I was in the local Dollar General store this morning and noticed a pack of 25 pirate figures for $1.00.  They are the same scale as your standard green army men.  Also, they are called BUCCANEER BRAWLERS, so what is not to like?

June 9, 2012

... now with Dungeoneering Kids.

I finally played an RPG with my girls! Since both of them (particularly, the oldest) are fans of Mouseguard, Redwall, etc., we played HarvestersHarvesters is Castles & Crusades re-skinned with an anthropomorphic take.

Here are some highlights:
  • We used 3d6 in order for ability generation. I did this mainly to keep it simple and fast, more so than any need to be hardcore or old school.
  • Chaos (my 8-year-old) rolled a 3 for dexterity. That' right; three 1s. Ouch. I was tempted to let her re-roll, but didn't. Tough love or being an ass? I haven't decided yet. My concern was that if I let her re-roll that, how would I explain that she couldn't re-roll, say, a to hit roll?
  • Mayhem (my 4-year-old) was on fire with 16s, 15s, etc.  I was worried how this would play out with her PC being statistically better, but it actually wasn't a problem overall. There initially was some unspoken jealousy from Chaos, but she took solace in Mayhem's low Charisma score, ha.
  • Even the highly abbreviated character creation I used wasn't all that fun for girls, who found it too long. I tried to keep it moving just giving them a quick run down of what the races, classes, etc. were like and simply let them decide what equipment they wanted.  "What kind of weapon do you want?"  "Do you want a backpack?"
  • Mayhem had a rather burly badger rogue named Stripe and Chaos had a rather clumsy, but wise, otter druid named Splash.
  • To keep things moving, I just gave Chaos an overview of the spells her druid had. 

Splash the River Otter Druid and Strip the Badger Rogue
  • Since I didn't have many animal miniatures, Chaos had the great idea to use Little Pet Shop toys. Mayhem opted for the dire badger mini, though.
  • I used the default Wheat Hollow setting and just pulled an adventure out of my arse:  rat pirates were stealing fishermen's fish and boats!
  • The duo encountered some wolf spiders on their trip south to investigate the piracy. They rolled well and didn't take a hit. Some random treasure scored them some rather juicy loot (ha, valuable  tapestries and books, which they found in the spider lair. "The spiders must have gotten them from merchants they had attacked!").
  • After a stop in the White Caps Inn for honey and hot cocoa, they tracked the three pirates to their cliff-face lair and took care of them.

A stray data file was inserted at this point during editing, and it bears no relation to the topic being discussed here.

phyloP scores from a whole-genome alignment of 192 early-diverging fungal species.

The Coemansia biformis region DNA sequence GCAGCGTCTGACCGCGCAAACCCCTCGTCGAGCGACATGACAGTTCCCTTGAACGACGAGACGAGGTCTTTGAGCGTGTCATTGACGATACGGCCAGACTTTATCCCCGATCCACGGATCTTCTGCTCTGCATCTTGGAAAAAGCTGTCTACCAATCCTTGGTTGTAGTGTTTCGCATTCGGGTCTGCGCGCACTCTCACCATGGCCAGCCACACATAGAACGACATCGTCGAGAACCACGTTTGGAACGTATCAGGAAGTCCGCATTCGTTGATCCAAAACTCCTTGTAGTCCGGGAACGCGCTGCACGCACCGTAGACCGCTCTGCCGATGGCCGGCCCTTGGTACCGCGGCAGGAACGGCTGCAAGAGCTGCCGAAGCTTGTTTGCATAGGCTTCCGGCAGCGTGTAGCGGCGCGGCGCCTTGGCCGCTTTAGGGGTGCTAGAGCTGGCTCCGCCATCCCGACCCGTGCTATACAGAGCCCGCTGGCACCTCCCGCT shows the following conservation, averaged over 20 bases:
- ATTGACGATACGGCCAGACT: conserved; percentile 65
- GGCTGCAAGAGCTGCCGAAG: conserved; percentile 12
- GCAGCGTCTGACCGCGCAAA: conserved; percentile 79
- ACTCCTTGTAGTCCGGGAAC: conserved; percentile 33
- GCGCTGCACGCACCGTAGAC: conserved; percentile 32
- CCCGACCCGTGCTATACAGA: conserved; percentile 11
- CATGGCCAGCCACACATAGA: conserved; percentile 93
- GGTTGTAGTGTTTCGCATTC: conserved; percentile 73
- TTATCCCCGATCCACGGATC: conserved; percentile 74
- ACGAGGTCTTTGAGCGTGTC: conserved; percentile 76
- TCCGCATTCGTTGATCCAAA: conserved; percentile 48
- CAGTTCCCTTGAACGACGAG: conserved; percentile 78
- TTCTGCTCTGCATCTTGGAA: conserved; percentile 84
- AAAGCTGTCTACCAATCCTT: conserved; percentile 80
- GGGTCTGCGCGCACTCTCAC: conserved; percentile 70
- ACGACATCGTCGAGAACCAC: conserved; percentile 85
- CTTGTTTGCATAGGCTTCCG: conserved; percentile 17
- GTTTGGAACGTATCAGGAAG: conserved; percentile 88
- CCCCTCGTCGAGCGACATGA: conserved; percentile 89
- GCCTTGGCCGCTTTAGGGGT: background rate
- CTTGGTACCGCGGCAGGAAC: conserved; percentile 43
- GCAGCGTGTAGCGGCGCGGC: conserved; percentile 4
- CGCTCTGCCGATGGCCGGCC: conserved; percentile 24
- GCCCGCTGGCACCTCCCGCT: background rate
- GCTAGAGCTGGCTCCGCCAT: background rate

• Chaos's otter went to -2 HP in the combat, but she actually laughed when her PC dropped. Perhaps this is because I had emphasized that their characters may die and they could simply make new ones. Anyhow, -2 isn't a kill in C&C, so Splash survived. 
  • Soon into the game, I took down my GM screens because Mayhem was too curious about what I was doing and kept peaking. Ha, and as she pointed out, she can't read yet anyhow. 
  • I decided it was best to roll all the dice out in the open anyhow.  Kids are sharper than adults often realize and I didn't want any concerns of favoritism.
  • Chaos once said "Are you just making this up?" (meaning the adventure) and I tired to explain that that sort of was my job in the game.
I have 23 arrows left!
  • Chaos decided to draw a map and the events of the session on the white board table as the game went on. I hadn't thought of that and it was really cool.  It also was the only way that minis were used in anyway (i.e., I didn't use them for combat at all).
  • Getting involved in the story, Chaos started to explain what was happening around them. She decided that it must have been raining on their way to the inn, and that is why she wanted hot cocoa. That was great, so I certainly went with it. But then she decided that there were giants outside the inn.  I gently reigned that in and explained that I controlled the monsters, etc. That was kind of an odd feeling for me, because I certainly wanted the girls invested in the game.  On the other hand, I think it would have resulted in a complete lack of structure if I didn't establish that the GM/DM/CK explains the setting and they control what their characters do in it.
  • All in all, it was a blast.  Definitely will be better next time since they have PCs ready to go.  I also think short and sweet adventures are the way to go.